Dec 31, 2012

Welcome to 2013!

Well, we made it! The world didn't end, and aren't we glad? It's amazing how many times I have survived the apocalypse. I'm very excited for 2013--amazing things are going to happen, I can feel it. And 13 is my lucky number, so it's got to be amazing, right?

Anyway, since it's the beginning of the year, I guess it's time to take a look back at last year's resolutions and make some new ones for this year. So, let's start off with last year's resolutions. In short, I resolved to:

write everyday
read 200 books (or, more than 182)
find a job

I didn't write everyday. And I read 142 books. For the first, there really is no excusing that not happening. But I have finished revisions to my first draft (still doesn't have an ending, but I'll get there), so hopefully I'll be more motivated to write that novel, and when I get tired of working on that one, I have several more I can always turn to for a break.

As for the books. Looking back at last year I realized something. I had 3 weeks where I didn't have a job. And then almost 4 months when I only worked 3 days a week. So I had a lot more time to read last year than I did this year. So, it's really not my fault. Life got in the way of fiction.

BUT! I did find a job! It's part-time and temporary, but it's a job. One out of three is not bad, that's what I say!

Now, a look forward to 2013.

Like I said, amazing things are going to happen this year. Unfortunately, the ones I know about, I can't say anything about at the moment. :( But, definitely look forward to some updates throughout the year (which, now that I think of it, is completely normal, but you know . . . just keep reading). I'm sure some other amazing things are going to happen this year that I have no idea about, too, because that's how life is. I'm sure there are going to be hard times, and sad things, too.

Here are my resolutions:

Write often!
Go to Canada! I almost have enough money for a plane ticket to Prince Edward Island! I'm very excited, I've been wanting to go there since I was about 12 and first started reading the Anne books. I never thought I would go, but here I am! Another stamp in my passport and a new adventure!
Exercise with some frequency. For Christmas I got 26 DVDs of Doctor Who and I found a "Doctor Who Workout," and I'm thinking that maybe the motivation of being able to watch DW while exercising will help me actually do it. Also, M likes working out, so maybe she'll help with it.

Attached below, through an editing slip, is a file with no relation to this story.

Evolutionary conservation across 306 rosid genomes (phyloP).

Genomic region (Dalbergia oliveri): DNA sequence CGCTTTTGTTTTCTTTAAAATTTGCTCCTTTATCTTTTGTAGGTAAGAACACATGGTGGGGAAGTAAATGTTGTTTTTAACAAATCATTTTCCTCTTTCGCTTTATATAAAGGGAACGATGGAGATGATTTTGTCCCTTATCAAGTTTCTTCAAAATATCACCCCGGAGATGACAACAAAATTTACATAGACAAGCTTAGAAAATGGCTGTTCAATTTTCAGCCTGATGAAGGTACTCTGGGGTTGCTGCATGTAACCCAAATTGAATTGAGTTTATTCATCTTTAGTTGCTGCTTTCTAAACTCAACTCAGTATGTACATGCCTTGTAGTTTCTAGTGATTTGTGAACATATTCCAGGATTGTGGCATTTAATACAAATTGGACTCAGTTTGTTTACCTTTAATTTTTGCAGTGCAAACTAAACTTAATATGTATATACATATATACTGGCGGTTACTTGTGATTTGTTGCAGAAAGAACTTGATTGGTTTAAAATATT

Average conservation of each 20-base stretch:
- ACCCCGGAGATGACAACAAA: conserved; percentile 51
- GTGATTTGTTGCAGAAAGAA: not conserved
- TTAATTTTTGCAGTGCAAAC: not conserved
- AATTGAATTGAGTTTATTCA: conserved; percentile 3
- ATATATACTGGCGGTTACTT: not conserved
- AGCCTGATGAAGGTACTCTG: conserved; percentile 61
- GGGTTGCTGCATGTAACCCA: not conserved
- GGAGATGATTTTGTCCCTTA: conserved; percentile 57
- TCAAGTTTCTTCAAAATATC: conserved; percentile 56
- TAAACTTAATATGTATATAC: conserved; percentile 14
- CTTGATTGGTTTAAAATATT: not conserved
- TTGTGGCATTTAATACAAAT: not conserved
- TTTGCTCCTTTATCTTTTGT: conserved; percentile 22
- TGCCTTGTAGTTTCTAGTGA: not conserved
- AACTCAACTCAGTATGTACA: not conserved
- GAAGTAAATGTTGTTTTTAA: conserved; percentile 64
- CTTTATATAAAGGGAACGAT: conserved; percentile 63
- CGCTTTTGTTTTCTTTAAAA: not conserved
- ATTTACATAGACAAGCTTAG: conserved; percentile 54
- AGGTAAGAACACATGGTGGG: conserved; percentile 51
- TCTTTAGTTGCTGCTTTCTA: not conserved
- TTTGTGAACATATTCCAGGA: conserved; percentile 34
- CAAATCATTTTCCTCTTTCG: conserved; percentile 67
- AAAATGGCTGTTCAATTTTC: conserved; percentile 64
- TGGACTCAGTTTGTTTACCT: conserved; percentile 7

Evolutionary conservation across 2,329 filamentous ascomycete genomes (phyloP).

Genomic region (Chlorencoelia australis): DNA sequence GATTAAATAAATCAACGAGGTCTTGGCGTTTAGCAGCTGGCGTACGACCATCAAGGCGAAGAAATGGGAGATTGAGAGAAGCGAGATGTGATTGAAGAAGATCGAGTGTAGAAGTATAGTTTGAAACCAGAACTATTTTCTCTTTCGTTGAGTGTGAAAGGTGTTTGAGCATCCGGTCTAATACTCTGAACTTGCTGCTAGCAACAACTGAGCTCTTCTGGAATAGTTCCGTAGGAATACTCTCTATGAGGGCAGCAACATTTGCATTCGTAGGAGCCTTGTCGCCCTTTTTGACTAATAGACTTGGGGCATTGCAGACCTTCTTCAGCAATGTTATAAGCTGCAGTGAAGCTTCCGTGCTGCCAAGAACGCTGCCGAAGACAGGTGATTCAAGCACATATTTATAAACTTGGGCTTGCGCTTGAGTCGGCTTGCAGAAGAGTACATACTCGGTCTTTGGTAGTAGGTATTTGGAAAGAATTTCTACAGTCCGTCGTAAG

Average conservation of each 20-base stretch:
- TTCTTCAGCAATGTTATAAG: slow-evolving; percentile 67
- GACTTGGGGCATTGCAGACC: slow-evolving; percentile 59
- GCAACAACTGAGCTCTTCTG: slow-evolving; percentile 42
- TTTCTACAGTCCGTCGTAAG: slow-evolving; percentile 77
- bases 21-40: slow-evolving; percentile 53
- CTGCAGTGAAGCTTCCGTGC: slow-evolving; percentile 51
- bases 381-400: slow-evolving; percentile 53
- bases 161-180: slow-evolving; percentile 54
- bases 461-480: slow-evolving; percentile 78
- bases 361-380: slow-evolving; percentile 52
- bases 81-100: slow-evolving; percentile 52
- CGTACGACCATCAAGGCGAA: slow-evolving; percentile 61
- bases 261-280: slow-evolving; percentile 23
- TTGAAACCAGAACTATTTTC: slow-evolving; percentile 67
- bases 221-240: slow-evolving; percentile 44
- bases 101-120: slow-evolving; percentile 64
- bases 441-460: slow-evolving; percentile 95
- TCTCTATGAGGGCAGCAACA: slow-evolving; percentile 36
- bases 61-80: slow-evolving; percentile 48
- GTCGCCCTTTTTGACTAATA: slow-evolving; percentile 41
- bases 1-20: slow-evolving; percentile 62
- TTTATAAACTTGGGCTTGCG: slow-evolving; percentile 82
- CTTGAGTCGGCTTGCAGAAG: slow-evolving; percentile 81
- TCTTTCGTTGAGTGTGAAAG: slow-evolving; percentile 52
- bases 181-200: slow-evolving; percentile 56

So, there you go. Those are my three new resolutions this year. Hopefully, all three will be fulfilled (notice that I made to of them pretty vague, with the hopes that it will help me fill them! ;) ).

Happy New Year!

Dec 19, 2012

Review: The Hobbit

Yesterday, thanks to roommate M's work, I was able to go see The Hobbit. Though I've been sick the past four days, I bucked myself up to go see it because, let's be hones, it's THE HOBBIT! I've only been counting down for a year now.

Title: The Hobbit
MPAA rating: PG-13 (fantasy violence, no blood)
My rating (not that it matters, since this is a pretend scale anyway): ****

To start off my review, I'll start with casting choices. The past two years I've become a big fan of Martin Freeman (Bilbo) by watching BBC's "Sherlock", and then realizing I'd seen him in The Hitchhiker's Guide to the Galaxy (2005) (he was also in "The Office" [UK]). I think he was the perfect choice for Bilbo. The Hobbit, as a story, is a lot more lighthearted than than The Lord of the Rings trilogy is, and Freeman's mix of comedic and dramatic acting was perfect for the little hobbit going on an adventure. I also think Richard Armitage is a good actor (you can see him in BBC's North and South, and "Robin Hood") who has perfected the brooding stare. He plays the tortured dwarf leader Thorin Oakenshield well. The other twelve dwarves were well cast (and costumed). Of course, Sir Ian McKellen back as Gandalf.

The filming was beautiful (we didn't watch in 3D), as were the sets. I thought Bag End looked exactly like something out of a fairytale. The costumes were nice too (as a side note, elves get the coolest clothes!).